Investment matters too
Not only are there a series of rules governing the use of these labels, but sometimes there are stipulations as to where they are placed.
For example, Congress enacted a law that requires manhole covers to have country of origin labeling on the top.
“The goal was to discourage municipal authorities in this country from buying manhole covers made outside of this country,” VanGrasstek explained.
VanGrasstek also noted that in the 1980s, a law required all iron or steel tubing to carry a permanent label indicating the country of origin, intended to discourage foreign imports. Delicate medical devices like artificial heart pumps fall into this category, and marking the devices would ruin them, VanGrasstek explained.
“So in this particular case there was ultimately a decision that instead of permanently inscribing the fabricated label on these tubes – which no one would ever see because they go into someone’s chest – they could affix a paper label instead,” he said. said, that doctors could remove.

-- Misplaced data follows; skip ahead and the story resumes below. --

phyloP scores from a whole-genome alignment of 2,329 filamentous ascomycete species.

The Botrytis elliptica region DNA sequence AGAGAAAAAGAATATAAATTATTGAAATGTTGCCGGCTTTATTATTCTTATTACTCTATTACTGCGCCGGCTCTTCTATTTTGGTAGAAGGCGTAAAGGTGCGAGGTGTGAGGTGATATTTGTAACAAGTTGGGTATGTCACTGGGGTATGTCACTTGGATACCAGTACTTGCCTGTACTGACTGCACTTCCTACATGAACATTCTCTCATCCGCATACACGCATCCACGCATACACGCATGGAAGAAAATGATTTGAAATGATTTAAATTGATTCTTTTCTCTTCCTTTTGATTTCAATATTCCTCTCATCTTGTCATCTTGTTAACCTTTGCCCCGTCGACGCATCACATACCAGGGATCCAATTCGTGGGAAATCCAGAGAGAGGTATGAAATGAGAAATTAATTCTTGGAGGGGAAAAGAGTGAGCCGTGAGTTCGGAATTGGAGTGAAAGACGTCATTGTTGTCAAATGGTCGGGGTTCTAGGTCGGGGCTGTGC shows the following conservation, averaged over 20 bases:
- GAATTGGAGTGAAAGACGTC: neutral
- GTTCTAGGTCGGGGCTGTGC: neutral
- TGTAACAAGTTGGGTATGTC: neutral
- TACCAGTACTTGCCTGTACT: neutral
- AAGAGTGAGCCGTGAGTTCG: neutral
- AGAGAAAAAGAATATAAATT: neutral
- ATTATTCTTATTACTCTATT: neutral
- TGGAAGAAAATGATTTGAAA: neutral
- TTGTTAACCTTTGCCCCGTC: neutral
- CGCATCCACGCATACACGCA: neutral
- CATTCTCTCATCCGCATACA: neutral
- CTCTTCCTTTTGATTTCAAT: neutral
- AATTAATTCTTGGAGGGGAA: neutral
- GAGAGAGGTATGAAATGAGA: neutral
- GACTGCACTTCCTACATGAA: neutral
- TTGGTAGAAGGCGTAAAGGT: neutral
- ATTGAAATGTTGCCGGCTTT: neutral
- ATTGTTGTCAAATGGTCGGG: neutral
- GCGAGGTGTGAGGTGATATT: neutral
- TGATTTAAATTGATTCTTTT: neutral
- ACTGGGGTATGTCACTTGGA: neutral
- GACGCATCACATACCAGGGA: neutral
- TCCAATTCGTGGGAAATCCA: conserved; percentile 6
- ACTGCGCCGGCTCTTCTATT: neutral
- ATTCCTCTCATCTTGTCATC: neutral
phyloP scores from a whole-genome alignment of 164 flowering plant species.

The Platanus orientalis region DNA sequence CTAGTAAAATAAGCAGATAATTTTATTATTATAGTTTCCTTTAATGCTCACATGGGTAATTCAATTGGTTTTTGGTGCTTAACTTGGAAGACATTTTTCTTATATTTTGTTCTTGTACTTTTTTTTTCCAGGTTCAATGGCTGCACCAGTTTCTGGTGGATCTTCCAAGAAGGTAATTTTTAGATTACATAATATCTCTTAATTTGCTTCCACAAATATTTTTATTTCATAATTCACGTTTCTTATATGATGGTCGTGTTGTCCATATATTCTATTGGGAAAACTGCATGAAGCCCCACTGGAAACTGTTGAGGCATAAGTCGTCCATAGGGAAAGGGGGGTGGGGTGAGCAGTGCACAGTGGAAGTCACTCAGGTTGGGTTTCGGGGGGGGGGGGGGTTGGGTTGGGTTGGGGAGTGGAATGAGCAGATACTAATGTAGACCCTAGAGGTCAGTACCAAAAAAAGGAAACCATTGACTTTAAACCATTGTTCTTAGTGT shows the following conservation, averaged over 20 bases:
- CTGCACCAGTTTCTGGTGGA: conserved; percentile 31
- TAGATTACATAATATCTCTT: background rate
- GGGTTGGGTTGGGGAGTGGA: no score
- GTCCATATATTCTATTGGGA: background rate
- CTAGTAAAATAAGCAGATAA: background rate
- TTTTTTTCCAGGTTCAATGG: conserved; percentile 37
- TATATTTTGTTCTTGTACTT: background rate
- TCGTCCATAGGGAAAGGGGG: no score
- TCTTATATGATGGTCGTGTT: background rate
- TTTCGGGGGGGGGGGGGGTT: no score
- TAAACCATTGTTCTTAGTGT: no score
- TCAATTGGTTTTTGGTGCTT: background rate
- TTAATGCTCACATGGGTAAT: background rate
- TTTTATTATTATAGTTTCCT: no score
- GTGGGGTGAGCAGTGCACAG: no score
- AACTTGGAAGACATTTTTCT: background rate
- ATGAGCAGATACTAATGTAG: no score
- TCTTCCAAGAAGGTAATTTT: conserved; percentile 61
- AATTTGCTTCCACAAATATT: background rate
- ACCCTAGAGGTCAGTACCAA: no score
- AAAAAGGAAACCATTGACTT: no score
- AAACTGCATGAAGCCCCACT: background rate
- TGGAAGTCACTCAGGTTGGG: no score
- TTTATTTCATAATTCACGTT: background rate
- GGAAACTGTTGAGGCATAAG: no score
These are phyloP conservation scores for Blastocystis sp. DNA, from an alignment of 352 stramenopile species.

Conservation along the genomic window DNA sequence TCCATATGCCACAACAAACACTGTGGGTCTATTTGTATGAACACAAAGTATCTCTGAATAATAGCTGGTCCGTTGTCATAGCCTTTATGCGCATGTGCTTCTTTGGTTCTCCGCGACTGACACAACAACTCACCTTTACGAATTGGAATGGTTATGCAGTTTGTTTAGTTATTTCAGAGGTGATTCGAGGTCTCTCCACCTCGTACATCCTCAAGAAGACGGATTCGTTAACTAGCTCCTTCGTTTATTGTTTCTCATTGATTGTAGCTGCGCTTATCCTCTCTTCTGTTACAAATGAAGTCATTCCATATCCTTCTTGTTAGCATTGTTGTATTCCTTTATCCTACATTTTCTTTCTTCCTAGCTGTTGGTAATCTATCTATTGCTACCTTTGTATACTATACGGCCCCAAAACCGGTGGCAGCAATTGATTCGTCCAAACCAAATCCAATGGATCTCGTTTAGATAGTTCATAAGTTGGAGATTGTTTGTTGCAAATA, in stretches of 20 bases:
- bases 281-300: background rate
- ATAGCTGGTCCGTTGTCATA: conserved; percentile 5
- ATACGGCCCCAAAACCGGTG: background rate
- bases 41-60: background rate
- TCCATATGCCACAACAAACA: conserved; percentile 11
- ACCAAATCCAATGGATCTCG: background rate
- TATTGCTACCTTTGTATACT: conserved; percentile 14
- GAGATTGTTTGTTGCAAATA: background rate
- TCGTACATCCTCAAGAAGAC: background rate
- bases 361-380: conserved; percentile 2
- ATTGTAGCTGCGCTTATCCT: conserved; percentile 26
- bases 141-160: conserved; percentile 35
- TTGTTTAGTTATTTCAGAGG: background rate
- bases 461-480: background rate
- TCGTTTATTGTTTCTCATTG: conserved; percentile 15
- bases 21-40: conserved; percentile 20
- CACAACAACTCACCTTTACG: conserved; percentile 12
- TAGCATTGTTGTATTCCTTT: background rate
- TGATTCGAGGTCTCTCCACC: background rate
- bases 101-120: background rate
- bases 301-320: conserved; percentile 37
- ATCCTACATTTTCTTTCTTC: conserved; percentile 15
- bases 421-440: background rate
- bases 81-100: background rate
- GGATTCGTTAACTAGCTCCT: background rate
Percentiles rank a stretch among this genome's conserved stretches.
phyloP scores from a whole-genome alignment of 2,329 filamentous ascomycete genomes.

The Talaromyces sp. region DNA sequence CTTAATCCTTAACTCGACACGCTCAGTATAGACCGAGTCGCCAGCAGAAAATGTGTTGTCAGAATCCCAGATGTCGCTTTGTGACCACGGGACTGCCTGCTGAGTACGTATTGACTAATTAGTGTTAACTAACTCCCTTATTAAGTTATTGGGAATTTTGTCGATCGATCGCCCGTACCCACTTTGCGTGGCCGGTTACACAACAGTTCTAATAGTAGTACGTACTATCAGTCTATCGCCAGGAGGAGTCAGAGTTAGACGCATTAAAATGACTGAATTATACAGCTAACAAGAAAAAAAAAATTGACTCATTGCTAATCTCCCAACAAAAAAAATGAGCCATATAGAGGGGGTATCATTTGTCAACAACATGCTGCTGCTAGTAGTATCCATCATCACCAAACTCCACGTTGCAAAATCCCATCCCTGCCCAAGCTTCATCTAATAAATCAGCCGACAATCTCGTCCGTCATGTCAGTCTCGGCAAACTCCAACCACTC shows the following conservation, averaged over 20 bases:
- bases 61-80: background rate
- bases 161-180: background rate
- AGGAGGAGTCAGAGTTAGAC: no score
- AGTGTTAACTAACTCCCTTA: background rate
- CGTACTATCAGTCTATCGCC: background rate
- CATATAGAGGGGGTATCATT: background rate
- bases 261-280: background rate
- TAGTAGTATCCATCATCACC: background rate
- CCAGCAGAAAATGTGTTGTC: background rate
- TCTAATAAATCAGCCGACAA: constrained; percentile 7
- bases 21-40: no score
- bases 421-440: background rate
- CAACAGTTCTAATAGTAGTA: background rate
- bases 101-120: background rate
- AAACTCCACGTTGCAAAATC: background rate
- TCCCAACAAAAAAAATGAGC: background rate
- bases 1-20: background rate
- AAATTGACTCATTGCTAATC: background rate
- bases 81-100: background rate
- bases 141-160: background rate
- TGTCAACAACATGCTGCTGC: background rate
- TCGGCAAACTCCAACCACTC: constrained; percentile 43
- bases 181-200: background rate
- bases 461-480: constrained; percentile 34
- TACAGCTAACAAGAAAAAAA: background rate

The origins of the label “Made in Occupied Japan”
In 1945, after the end of World War II, General Douglas MacArthur was tasked with reviving the Japanese economy and set up his headquarters in Tokyo. During the American occupation, factories had to print “Occupied Japan” or “Made in Occupied Japan” labels for their products, including ceramic figures and toys that mimicked American and European aesthetics, according to the Chicago Tribune.
The Mercury News in California reported in 2017 that products bearing the label were prized and valuable to collectors until the 1980s and 1990s when replicas hit the market.
If you scroll through eBay, you can still find these items for sale.
A brief history of union etiquette
As reader Helen Rasmussen recalls, television commercials once featured International Ladies’ Garment Workers’ Union ads that encouraged people to “seek the union label.”
VanGrasstek explained that the union label was not necessarily intended to encourage people to buy domestic products rather than imported products, but rather to know whether the item you purchased was from a union store versus a store. not unionized.